Notebook (Querelle)

August 19, 2014 § Leave a comment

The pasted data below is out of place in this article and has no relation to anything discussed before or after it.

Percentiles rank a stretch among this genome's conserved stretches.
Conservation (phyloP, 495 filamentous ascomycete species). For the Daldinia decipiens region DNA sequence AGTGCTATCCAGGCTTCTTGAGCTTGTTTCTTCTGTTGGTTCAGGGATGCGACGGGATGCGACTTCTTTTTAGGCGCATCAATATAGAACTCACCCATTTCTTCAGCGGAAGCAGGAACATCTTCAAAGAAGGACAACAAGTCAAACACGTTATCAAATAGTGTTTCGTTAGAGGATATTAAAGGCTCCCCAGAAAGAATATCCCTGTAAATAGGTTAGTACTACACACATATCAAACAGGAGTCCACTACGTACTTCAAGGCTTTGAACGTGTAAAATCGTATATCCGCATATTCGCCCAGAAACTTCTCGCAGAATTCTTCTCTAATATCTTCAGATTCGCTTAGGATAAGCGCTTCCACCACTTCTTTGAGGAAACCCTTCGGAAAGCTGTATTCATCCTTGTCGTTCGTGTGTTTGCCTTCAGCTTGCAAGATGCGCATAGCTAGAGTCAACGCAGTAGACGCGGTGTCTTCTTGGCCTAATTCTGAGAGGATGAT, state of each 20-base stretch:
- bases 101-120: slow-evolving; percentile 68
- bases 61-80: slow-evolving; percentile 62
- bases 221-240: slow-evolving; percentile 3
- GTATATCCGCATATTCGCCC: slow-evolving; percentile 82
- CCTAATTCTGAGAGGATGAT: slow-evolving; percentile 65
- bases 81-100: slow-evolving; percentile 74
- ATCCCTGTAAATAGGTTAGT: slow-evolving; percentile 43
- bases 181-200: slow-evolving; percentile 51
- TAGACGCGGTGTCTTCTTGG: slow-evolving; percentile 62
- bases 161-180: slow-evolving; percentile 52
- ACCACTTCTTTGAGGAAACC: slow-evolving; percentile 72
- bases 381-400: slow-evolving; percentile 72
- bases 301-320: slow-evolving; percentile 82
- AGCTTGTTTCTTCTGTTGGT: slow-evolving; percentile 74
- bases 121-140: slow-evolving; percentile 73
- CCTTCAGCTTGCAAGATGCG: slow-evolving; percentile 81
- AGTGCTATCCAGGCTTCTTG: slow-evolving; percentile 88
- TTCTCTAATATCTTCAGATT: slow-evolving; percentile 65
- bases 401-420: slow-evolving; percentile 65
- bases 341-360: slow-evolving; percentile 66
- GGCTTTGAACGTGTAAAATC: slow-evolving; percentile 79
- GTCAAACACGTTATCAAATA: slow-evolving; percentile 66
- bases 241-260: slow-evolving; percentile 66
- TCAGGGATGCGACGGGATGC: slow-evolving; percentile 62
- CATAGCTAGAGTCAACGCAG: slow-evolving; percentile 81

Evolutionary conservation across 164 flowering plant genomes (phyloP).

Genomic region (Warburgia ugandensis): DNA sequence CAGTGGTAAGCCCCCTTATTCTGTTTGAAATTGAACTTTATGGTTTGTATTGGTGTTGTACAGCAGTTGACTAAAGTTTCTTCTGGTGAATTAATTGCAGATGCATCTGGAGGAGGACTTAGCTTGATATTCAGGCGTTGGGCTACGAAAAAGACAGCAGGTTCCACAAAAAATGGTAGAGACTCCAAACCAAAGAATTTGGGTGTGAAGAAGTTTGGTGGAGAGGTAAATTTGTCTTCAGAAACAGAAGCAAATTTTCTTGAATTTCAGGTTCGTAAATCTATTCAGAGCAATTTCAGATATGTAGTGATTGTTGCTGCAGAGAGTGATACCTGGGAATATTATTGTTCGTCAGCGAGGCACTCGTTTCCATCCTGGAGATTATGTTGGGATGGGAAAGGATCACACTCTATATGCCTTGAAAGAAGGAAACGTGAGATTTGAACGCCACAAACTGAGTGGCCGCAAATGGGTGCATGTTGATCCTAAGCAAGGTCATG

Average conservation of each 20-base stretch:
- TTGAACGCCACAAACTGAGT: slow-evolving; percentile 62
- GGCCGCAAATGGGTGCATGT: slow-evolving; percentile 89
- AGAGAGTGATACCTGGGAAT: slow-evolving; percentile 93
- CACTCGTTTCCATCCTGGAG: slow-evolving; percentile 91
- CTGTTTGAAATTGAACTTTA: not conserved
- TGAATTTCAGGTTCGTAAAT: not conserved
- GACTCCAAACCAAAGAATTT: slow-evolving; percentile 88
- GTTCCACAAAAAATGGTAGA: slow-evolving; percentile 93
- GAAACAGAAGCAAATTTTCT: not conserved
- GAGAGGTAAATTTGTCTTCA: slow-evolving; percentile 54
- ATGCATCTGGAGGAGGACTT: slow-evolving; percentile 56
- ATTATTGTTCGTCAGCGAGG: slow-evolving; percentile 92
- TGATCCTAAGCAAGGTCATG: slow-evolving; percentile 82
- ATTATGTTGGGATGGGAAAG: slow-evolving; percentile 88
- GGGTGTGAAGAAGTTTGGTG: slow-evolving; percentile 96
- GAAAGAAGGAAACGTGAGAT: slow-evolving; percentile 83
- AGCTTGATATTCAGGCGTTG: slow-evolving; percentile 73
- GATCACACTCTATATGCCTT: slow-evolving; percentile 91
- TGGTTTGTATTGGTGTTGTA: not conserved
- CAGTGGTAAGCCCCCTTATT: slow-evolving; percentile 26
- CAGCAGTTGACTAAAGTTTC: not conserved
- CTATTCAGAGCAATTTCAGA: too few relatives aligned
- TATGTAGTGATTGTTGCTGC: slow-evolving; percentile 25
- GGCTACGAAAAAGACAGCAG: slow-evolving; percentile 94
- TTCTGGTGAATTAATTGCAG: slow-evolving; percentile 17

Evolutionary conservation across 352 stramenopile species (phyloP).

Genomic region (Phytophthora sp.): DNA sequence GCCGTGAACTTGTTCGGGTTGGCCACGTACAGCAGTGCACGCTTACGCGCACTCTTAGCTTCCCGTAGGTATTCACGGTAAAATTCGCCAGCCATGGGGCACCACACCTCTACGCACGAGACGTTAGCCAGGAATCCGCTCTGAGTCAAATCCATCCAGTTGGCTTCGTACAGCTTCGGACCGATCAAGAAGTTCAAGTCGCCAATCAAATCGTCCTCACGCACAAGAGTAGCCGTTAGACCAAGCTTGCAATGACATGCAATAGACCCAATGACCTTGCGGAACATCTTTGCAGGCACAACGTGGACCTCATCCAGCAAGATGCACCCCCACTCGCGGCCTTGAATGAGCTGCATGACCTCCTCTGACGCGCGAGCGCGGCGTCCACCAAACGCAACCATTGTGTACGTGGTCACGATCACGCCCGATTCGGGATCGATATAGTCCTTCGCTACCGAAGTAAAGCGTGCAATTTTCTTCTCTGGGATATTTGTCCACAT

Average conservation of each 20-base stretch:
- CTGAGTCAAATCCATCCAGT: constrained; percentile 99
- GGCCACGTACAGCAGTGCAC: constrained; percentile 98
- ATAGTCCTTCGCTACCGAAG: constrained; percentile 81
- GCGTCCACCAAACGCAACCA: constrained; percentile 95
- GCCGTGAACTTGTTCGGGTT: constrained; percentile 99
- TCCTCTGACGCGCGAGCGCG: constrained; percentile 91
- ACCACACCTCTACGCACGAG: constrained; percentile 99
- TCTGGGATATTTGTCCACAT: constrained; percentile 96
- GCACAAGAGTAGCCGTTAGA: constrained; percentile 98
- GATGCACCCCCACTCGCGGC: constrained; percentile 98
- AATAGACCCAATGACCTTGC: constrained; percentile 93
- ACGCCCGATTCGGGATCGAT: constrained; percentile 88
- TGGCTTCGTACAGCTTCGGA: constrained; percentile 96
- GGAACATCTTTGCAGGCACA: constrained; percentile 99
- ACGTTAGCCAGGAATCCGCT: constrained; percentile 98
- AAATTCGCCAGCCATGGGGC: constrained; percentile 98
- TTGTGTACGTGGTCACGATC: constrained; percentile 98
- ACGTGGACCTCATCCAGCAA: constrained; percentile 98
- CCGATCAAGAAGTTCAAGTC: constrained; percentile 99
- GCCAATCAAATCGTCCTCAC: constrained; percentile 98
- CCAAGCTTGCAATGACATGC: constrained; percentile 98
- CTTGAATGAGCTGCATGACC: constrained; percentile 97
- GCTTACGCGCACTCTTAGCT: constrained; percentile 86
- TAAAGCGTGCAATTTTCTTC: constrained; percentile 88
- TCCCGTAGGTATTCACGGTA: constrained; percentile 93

1966: “As I wait for the train, a youth in tight white pants sets off the usual alarm signals, but then I notice that he wears the jacket of a school where I am known, where indeed one of my dogs lives. I ask after my friends on the faculty, ask after my dog, and the air between us is pristine and cheerful. It is facelessness that seems to threaten one, strangeness, a sort of erotic darkness, an ignorance of each other, except for the knowledge of sexual desire; but standing in a public urinal and being solicited by a faceless stranger one senses some definite promise of understanding oneself and of understanding death, as if the natural and sensible strictures of society, raised in the light of day, were too heavy a burden for our instincts and left them with no immunity to the infections of anxiety and in particular the fear of death. Run, run, run ballocksy through the woods, put it in the brushes of nymphs and up the hairy bums of satyrs and you will know yourself and no longer fear death; but why, then, do the satyrs have an idiotic leer? To have the good fortune to love what is seemly and what the world counsels one to love, and to be loved in return, is a lighter destiny than to court a sailor in Port-au-Prince who will pick your pockets, wring your neck and leave you dead in a gutter.”

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